Deadlines for registering
Any trusts within the scope of the TRS that were in existence on or after 6 October 2020 need to be registered by 1 September 2022. Where a new trust is created, the trustees will need to register within 90 days, or by 1 September 2022 if later.
If a trust is exempt from registration under one of the categories listed above, it will still need to be registered if it has a UK tax liability. Generally, this will be within 90 days of the trustees becoming liable to pay UK taxes, or by 1 September 2022 if later. Where the trust was created before 6 April 2021, however, the deadline will be 5 October following the end of the tax year where the liability is to income or capital gains tax, or 31 January if any other tax.
What information is required?
The trustees need to provide specific information on the trust, as well as information on the persons involved in the trust, including the settlor, trustees and beneficiaries. If a trust has a class of beneficiaries, who are not yet known or named individually in the trust deed, only a description of the class of persons who are entitled to benefit from the trust is required. If a member of a class of beneficiaries receives a benefit from the trust, they will need to be included separately.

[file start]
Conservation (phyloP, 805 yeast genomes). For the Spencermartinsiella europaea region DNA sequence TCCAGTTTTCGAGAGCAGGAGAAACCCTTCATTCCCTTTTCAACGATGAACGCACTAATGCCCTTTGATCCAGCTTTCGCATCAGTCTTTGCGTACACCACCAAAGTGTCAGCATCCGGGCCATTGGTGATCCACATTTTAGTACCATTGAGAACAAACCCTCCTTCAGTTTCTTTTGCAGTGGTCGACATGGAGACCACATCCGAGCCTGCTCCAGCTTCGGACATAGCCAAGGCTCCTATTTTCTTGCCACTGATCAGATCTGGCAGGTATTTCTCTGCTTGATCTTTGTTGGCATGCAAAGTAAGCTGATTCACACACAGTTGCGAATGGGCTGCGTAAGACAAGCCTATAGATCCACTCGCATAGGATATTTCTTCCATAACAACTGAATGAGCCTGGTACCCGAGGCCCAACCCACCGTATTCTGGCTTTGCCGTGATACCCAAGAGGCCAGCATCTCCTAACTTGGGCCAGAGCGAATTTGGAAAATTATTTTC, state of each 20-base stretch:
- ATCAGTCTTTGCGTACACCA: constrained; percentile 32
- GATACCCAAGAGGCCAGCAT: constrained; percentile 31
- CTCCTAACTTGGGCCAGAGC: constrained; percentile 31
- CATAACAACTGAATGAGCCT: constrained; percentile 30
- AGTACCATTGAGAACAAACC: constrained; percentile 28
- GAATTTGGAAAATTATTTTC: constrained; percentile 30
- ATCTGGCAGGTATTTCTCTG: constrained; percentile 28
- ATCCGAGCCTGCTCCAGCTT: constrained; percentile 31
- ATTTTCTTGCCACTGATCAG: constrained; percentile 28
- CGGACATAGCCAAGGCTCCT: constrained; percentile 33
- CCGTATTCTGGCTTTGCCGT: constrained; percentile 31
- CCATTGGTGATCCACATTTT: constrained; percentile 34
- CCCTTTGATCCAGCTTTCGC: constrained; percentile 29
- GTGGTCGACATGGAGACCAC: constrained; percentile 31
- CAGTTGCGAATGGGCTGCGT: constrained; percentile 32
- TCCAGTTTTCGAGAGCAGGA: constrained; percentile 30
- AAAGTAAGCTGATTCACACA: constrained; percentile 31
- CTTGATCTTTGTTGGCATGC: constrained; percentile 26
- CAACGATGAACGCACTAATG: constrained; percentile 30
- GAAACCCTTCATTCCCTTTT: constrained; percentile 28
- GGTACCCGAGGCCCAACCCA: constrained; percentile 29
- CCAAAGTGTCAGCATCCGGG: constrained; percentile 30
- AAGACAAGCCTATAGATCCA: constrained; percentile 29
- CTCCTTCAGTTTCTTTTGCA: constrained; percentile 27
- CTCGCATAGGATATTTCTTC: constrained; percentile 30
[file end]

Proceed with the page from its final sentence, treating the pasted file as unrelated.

Additional information is required for trusts with a UK tax liability, including information on assets held by the trust.
Are there any ongoing requirements?
Once registered, the trustees must keep the information on the TRS up to date. In particular, any changes to the beneficial owners’ details, which include settlors, trustees and beneficiaries, as well as any new controlling interests that the trustee acquires in an entity that is outside the UK and the EEA, must be updated within 90 days of the date that the trustees become aware of the changes.
If the trustees incur a tax liability in the tax year, they must also declare the trust is up to date on an annual basis, through the TRS, by the following 31 January. Where the trustees submit an income tax return, this must also be confirmed on the tax return.
Trustees should review their trusts to confirm if there is a requirement to register on the TRS and ensure that the deadline is met.
By necessity, this briefing can only provide a short overview and it is essential to seek professional advice before applying the contents of this article. This briefing does not constitute advice nor a recommendation relating to the acquisition or disposal of investments. No responsibility can be taken for any loss arising from action taken or refrained from on the basis of this publication. Details correct at time of writing.
Tax legislation is that prevailing at the time, is subject to change without notice and depends on individual circumstances. Clients should always seek appropriate tax advice before making decisions. HMRC Tax Year 2022/23.
This article was previously published on Smith & Williamson prior to the launch of Evelyn Partners.